I have never made any secret of the fact that I am a Christian. So, for the past several years, when attending Church has been impossible due to pain, mobility issues or my severely compromised immune system from chemotherapy treatment, I have turned on my television and watched, “The Christian Worship Hour” every Sunday morning at 8 a.m on Channel 23.
Each week Pastor Harold Salem delivers a great bible-based sermon. This robust ninety-three-year old minister, former sheep rancher and bull rider from Aberdeen, South Dakota, is one of the best gospel preachers I have ever heard.
Pastor Salem is always preaching that we should open our Bibles and read them. So, about a month ago, I decided to read the entire Bible…cover to cover. The New Testament was a quick read and a source of great inspiration and comfort. Today, I will finish reading the Biblical book of Deuteronomy.
After reading the first five books in the Old Testament, I am amazed at the precise details provided and was reminded how very real, powerful and just God is. Biblical writers make it very clear that the Lord wants us to both love and fear him, follow his commandments and warn to never test the Lord, as the children of Israel did over and over again during their 40 years in the desert.
It has been very good for me to read the Bible. Some of the old testament still freaks me out. Especially, when reading the first five books of law, sacrifice and justice. It seems so unforgiving and harsh. It really is not when put into context. God provided laws so that people could live in peace with their neighbors, have safety within the borders of their country, practice good hygiene, prevent the spread of disease and remain faithful to a God whose love overcomes his anger at human failure. Time and time again scripture describes God’s enduring patience and forgiveness.
For the repentant sinner, God’s forgiveness is complete.
“No longer will they teach their neighbor, or say to one another, ‘Know the Lord,’ because they will all know me, from the least of them to the greatest,” declares the Lord. “For I will forgive their wickedness and will remember their sins no more.”
As former Sunday School teacher, youth mentor and confirmation teacher and continual sinner myself, I think teaching and practicing forgiveness as demonstrated by God, “to remember their sins no more,” or taught by Christ, to “Forgive our sins as we forgive those who sin against us,” it a tough lesson to teach others. And, almost impossible to practice in my personal life.
Forgiving people is hardest, when they have hurt you the most. But, that, I have learned is when it is the most important to forgive and let go. The letting go can be the biggest roadblock to forgiveness. It is so easy to keep a list of old grievances stored up as ready ammunition to hurl at the, “forgiven” at an opportune time with the hope of inflicting reciprocal pain or forcing remorse. True forgiveness requires forgetfulness.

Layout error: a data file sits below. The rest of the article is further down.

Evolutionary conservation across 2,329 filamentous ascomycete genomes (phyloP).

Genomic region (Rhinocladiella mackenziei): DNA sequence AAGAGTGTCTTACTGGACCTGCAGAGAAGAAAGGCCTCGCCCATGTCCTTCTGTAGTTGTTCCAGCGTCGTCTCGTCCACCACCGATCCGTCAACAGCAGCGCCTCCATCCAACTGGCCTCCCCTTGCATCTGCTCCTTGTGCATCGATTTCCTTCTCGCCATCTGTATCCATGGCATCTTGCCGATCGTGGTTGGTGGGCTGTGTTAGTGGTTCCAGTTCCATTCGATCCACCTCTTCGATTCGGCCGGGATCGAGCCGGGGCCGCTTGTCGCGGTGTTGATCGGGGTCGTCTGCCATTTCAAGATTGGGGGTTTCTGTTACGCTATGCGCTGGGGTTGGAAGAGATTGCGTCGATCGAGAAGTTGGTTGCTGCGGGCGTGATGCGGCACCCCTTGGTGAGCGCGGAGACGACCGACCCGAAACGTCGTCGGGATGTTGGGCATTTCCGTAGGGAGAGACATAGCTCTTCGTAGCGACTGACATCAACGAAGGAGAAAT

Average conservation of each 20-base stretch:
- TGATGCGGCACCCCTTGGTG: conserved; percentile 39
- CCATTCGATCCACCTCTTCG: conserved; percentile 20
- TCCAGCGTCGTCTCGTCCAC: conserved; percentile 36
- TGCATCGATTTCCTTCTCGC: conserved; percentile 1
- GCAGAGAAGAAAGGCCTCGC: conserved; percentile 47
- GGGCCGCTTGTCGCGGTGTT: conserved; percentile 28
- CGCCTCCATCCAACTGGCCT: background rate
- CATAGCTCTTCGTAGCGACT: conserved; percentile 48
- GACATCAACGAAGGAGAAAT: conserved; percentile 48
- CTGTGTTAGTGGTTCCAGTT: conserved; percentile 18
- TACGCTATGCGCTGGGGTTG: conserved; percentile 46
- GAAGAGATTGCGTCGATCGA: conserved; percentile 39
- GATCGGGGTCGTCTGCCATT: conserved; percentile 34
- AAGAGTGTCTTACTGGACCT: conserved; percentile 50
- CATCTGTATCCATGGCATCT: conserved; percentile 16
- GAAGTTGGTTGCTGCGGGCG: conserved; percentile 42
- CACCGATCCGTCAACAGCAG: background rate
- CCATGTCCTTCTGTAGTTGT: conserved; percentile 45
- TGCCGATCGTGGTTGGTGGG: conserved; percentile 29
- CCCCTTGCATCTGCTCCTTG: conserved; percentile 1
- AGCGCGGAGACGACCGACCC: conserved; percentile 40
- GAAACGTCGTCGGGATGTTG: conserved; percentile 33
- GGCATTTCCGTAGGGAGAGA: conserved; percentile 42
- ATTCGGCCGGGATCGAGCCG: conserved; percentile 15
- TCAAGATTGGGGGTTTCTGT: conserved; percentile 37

Forgiving and forgetting lets the forgiver heal, find peace and joy, and avoid being filled-up with resentment, hate and bitterness. Practicing forgiveness is the cure for many ills—personal and societal.
Now, I am not saying that to be a good Christian I have to be a constantly victimized doormat. Not at all. While Christ does instruct us to forgive 7 X 70 times, he also says there comes a time when you dust off your feet and move on. The Bible does not condone abuse.
A couple of weeks ago Pastor Salem told the best story about how forgiveness is supposed to work. He said that he had once heard of a little boy who had a very beloved cat. The boy and his cat were inseparable, then one day the boy’s pet cat died. His mother knowing how much the cat meant to her son, helped him bury the cat in the backyard with appropriate honors.
As they were covering up the cat with dirt, the little boy grabbed his mother’s hand and frantically pleaded with her if they could please just let the cat’s tail stick out. That way if his cat wasn’t really dead, he would see the tail move and could get him out of the grave. Well, the mother thought this would be all right. So the cat was buried with the tail sticking out.
Everyday the little boy would check on his cat’s tail to see if it was going to move. After several days, he just had to check on the whole cat…so he dug his pet up. After inspecting the dead cat, and seeing that it did not look very good, he and his mom, again, buried the cat. Still he wanted that tail to stick out.
A week went by and the little boy again felt compelled to dig up his cat to see if it was really dead. By now the cat was really looking bad. After inspecting the dead cat, the little boy turned to his mother and said, “I guess, I need to bury the cat, tail and all.”
True forgiveness means burying the cat…tail and all.
I hope that after this election for president is over we all remember that we, as a nation, are a family. That we forgive each other for any hurt feelings caused by differing opinions expressed with sincere passion during this political cycle and come together to help make our nation and world a better place for our children and grandchildren. We need bury this cat….tail and all.